What is open data, and what does it mean to you?
Open data is the ideal condition in an ideal world. It goes together with open science, open source, open access and, ultimately, open minds. I like to think that it represents the only possible future, especially if we don’t want to shrivel up in the long term. Although it is hard to see how it is to be funded and sustained, I observe an increasing tendency and interest in open data and do advocate for it. I believe that “openness” in science (and beyond) is a theme that should be introduced and discussed in high schools and undergraduate courses.
What is currently missing in the field of bioinformatics AND life sciences?
Data driven science requires new skills and demands for new multidisciplinary professions. The US is expecting to experience a shortage of 190,000 skilled data scientists in the near future. In Europe, there are estimates suggesting that 500,000 new data scientists will be needed in the coming five years. The data scientist can be defined as “an expert who is capable both to extract meaningful value from the data collected and also manage the whole lifecycle of Data, including supporting Scientific Data e-Infrastructures”. Based on this definition from the EDISON project and despite similar initiatives such as CODATA and RDA, appropriate data science curricula are missing both in life sciences and bioinformatics undergraduate courses.
It is early days yet, but what would you like to see EMBL-ABR become, achieve?
EMBL-ABR may have a relevant role in guiding the changes needed in the data driven science era and in addressing the challenges posed by Big Data, including, among others, the issues of data quality, data integration, data understanding, and visualisation. For example, since only a small percentage of the available data is actually analysed, EMBL-ABR could support projects making use of available raw information rather than generating more data, and endorse collaborative more initiatives between life scientists and bioinformaticians.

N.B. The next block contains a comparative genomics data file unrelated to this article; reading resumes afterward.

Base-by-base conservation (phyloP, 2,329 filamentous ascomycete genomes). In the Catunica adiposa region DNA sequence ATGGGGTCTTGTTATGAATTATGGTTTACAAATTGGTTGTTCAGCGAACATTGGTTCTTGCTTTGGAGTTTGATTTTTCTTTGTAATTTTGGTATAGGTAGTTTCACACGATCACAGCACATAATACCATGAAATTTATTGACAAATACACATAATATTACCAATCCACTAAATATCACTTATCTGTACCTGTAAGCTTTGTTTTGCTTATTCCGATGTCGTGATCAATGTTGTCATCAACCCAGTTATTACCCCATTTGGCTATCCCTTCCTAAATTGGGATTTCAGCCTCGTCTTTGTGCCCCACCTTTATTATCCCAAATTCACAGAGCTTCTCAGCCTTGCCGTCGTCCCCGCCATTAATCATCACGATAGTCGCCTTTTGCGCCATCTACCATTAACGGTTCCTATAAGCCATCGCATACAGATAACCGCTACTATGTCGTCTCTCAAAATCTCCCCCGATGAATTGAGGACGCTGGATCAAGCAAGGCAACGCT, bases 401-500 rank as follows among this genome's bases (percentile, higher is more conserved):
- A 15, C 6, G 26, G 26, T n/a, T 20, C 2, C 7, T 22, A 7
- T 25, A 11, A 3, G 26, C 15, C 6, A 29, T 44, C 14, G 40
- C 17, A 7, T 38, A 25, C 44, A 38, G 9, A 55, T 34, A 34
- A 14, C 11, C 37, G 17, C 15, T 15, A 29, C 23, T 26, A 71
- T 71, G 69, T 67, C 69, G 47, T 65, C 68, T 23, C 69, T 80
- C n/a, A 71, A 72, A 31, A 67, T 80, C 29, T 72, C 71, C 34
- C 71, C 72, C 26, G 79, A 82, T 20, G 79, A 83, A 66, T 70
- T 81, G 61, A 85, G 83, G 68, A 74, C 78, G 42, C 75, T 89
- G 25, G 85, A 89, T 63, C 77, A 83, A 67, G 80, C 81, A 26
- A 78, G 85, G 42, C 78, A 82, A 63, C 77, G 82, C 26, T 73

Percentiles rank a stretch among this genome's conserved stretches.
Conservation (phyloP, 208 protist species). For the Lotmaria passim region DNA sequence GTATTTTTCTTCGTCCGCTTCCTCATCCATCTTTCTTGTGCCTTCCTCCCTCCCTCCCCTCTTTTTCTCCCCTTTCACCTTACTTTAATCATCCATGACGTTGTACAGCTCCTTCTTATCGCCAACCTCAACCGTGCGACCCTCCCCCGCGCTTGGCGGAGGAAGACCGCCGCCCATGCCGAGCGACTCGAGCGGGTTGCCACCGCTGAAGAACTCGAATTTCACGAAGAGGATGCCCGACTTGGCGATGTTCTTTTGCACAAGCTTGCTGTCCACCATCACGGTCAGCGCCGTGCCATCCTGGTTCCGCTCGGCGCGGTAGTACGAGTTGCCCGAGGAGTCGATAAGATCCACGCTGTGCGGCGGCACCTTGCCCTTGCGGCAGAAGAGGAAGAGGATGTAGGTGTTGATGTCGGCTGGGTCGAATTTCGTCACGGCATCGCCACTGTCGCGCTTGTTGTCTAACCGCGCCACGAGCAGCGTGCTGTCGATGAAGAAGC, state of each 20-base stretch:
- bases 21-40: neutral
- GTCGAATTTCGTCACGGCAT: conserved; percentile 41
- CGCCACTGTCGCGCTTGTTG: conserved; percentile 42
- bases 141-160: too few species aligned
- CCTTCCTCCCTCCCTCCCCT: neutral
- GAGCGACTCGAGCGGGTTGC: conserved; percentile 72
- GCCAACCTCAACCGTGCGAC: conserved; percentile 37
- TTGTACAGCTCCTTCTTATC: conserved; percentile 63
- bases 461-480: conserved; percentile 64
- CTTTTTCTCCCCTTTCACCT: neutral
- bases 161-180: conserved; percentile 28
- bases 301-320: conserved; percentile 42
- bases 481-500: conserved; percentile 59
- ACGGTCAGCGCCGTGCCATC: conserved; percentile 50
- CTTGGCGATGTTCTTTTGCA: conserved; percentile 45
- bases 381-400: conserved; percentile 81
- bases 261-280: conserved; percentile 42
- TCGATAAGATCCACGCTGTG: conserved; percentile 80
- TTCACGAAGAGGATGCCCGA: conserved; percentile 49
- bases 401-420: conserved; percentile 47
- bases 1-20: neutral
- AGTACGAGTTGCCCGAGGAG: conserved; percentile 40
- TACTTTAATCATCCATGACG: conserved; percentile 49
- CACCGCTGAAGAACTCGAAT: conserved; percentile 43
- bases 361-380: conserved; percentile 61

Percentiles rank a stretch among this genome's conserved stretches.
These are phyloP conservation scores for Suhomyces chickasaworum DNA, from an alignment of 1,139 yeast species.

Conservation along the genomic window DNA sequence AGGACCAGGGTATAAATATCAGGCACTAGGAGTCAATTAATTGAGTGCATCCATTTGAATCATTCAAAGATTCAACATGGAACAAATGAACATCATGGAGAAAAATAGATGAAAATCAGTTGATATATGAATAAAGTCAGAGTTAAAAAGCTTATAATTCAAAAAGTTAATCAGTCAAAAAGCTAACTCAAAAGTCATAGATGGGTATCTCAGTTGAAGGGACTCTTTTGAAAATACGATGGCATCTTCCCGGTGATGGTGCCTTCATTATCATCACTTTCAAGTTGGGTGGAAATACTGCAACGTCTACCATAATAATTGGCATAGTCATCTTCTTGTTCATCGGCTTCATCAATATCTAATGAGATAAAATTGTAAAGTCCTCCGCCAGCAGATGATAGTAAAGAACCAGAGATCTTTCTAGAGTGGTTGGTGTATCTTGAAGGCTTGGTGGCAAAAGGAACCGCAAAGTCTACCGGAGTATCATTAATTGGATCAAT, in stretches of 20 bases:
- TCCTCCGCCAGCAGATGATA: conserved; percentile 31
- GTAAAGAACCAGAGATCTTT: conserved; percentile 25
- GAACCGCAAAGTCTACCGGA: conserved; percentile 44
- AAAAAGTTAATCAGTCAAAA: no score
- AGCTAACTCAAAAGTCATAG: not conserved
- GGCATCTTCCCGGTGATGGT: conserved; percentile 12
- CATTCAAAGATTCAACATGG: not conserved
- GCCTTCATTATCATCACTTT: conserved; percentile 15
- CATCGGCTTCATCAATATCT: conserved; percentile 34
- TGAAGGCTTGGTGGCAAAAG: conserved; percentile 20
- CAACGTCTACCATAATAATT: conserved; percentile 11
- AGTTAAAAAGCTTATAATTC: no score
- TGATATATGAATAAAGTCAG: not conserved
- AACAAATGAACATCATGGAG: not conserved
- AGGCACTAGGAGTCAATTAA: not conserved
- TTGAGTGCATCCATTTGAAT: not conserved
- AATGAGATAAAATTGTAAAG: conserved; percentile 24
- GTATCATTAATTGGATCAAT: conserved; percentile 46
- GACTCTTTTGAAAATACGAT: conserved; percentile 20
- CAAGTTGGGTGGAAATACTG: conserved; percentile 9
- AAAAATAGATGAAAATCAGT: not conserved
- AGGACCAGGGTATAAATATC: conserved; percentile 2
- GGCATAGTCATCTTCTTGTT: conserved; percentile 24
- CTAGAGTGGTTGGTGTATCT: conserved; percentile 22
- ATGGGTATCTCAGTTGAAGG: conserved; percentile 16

Another important aspect, which I believe EMBL-ABR should be responsible for, is training the new generation of data scientists by filling the gaps left open by university systems, which will need a longer time to adapt to the data revolution.
Even more importantly, EMBL-ABR may have a fundamental role in developing a roadmap to achieve a high degree of competitiveness for Australian education and training on bioinformatics and data science.
Biosketch: Allegra Via is a physicist and scientific researcher at the Institute of Biomembranes and Bioenergetics (IBBE) of the National Research Council (CNR, Bari, IT). Allegra obtained her PhD in 2003 at the University of Rome “Tor Vergata”, where she also worked six years as postdoc. In 2009 she moved to the Sapienza University as a researcher, and since January 2016, she commenced full time in her current role as the ELIXIR Italy Training Coordinator. She is involved in the design, organisation and delivery of bioinformatics training courses, in Train the Trainer activities, and collaborates with other ELIXIR’s nodes on many training-related initiatives. She has a long track record of academic teaching (Macromolecular Structures, Python programming, Bioinformatics, Biochemistry, Protein interactions). Her main research interests include protein structural bioinformatics, protein function prediction and analysis, and protein interactions. She is a member of the Global Organisation of Bioinformatics Learning, Education and Training (GOBLET) and a Software/Data Carpentry Instructor.